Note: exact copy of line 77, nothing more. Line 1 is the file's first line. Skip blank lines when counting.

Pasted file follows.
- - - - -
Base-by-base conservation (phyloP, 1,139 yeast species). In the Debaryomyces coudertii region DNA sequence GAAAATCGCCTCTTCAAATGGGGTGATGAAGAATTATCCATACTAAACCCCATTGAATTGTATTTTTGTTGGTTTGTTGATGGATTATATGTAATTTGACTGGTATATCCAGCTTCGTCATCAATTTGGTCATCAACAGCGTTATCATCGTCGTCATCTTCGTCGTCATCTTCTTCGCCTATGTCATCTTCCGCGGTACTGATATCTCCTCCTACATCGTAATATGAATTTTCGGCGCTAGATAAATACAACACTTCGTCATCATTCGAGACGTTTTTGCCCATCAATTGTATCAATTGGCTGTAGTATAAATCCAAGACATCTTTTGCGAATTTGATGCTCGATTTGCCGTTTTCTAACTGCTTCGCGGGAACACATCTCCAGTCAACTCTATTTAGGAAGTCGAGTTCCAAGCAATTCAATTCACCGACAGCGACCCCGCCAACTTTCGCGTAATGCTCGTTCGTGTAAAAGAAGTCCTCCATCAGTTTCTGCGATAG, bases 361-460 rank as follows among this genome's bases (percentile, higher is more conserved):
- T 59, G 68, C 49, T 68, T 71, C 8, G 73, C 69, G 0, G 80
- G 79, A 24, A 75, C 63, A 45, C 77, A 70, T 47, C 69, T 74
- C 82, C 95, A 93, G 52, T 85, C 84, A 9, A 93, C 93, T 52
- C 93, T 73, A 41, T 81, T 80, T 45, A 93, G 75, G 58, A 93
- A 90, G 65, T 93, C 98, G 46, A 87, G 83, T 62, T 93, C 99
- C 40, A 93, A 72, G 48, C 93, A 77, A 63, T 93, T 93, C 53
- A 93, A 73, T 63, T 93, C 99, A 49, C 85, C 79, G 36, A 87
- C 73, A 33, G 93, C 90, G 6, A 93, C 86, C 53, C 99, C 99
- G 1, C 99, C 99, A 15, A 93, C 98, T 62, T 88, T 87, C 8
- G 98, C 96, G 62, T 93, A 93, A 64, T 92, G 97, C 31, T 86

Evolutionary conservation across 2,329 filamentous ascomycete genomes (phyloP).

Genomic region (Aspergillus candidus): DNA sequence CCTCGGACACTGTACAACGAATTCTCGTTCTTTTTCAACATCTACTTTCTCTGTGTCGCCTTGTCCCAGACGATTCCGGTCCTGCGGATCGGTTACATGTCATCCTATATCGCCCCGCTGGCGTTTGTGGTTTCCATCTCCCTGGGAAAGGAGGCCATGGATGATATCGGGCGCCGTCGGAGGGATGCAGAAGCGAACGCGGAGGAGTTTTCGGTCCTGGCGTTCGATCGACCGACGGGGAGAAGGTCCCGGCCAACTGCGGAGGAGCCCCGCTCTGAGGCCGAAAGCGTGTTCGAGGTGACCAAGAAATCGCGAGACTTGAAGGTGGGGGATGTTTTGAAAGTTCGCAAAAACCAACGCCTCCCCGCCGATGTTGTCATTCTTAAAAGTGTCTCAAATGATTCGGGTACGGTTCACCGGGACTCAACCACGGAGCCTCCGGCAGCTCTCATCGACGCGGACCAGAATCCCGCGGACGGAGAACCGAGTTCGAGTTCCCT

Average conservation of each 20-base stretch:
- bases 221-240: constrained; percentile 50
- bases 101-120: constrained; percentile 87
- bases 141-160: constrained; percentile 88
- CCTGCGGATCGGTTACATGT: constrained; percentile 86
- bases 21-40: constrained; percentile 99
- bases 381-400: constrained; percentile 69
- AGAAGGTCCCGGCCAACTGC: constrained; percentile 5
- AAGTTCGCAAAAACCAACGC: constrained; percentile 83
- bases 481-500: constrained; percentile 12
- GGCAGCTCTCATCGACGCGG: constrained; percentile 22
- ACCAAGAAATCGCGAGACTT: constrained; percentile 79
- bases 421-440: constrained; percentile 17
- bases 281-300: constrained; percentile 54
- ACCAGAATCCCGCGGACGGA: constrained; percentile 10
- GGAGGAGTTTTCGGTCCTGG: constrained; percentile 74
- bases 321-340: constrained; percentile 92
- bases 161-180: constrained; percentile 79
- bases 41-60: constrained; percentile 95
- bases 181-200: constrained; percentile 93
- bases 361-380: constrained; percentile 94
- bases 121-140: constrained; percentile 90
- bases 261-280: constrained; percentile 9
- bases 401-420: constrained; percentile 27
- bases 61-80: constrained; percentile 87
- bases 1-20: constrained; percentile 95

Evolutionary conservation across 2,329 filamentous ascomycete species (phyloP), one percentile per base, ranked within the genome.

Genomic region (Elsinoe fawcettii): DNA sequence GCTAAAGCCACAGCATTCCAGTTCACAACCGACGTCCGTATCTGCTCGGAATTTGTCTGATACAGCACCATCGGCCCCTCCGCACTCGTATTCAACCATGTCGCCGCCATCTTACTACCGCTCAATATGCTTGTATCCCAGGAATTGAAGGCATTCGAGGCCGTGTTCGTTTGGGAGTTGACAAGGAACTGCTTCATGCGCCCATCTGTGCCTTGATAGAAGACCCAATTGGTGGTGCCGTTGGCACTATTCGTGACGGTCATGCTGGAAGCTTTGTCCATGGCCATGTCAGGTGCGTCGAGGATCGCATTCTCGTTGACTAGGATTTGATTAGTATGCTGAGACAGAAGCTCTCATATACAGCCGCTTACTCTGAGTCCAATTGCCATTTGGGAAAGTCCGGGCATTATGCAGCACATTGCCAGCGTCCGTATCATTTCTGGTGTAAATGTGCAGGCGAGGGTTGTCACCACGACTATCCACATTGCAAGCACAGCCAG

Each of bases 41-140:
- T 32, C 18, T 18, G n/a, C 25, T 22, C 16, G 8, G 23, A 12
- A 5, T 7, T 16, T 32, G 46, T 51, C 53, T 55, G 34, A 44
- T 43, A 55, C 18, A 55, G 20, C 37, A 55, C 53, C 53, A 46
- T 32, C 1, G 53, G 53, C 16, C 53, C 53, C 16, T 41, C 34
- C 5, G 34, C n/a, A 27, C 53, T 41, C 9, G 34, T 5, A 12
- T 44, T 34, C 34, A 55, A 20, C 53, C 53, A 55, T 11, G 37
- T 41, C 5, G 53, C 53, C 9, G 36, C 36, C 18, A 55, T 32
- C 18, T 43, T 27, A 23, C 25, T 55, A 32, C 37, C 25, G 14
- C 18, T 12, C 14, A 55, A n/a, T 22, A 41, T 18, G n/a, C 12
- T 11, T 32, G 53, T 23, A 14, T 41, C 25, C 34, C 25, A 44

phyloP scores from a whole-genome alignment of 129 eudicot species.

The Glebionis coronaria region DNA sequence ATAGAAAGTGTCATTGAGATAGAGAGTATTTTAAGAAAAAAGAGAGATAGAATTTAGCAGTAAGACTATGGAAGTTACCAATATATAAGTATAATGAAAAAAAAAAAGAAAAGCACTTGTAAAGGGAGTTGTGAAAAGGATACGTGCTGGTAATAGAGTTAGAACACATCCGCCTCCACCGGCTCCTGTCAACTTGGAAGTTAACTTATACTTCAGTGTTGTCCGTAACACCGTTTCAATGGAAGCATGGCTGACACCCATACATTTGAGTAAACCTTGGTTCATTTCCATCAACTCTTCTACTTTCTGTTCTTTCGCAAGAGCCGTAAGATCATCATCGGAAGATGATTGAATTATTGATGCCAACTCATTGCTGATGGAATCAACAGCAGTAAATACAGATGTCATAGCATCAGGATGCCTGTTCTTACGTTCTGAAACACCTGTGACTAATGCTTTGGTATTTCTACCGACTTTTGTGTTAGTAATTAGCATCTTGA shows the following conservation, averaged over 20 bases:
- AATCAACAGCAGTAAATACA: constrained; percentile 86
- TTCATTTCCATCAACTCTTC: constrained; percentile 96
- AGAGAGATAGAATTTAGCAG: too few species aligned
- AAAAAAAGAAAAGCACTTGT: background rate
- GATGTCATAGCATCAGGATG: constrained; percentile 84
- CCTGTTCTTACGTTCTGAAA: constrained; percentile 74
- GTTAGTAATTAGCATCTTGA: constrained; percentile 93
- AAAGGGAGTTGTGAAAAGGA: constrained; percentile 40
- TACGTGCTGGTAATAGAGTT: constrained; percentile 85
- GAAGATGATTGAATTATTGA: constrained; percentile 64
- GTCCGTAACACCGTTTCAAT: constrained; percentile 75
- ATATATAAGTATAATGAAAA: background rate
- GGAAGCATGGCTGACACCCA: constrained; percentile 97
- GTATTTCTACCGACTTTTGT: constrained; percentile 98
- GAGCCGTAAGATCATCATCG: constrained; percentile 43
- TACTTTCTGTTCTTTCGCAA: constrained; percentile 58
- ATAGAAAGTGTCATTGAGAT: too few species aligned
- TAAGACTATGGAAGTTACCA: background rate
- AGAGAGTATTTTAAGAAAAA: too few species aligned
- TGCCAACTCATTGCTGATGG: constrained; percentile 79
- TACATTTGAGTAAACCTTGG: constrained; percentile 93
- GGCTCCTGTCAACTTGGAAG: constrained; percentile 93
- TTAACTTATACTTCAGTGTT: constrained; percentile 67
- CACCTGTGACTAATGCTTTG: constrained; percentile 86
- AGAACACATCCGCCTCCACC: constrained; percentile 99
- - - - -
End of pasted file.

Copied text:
- TTAACTTATACTTCAGTGTT: constrained; percentile 67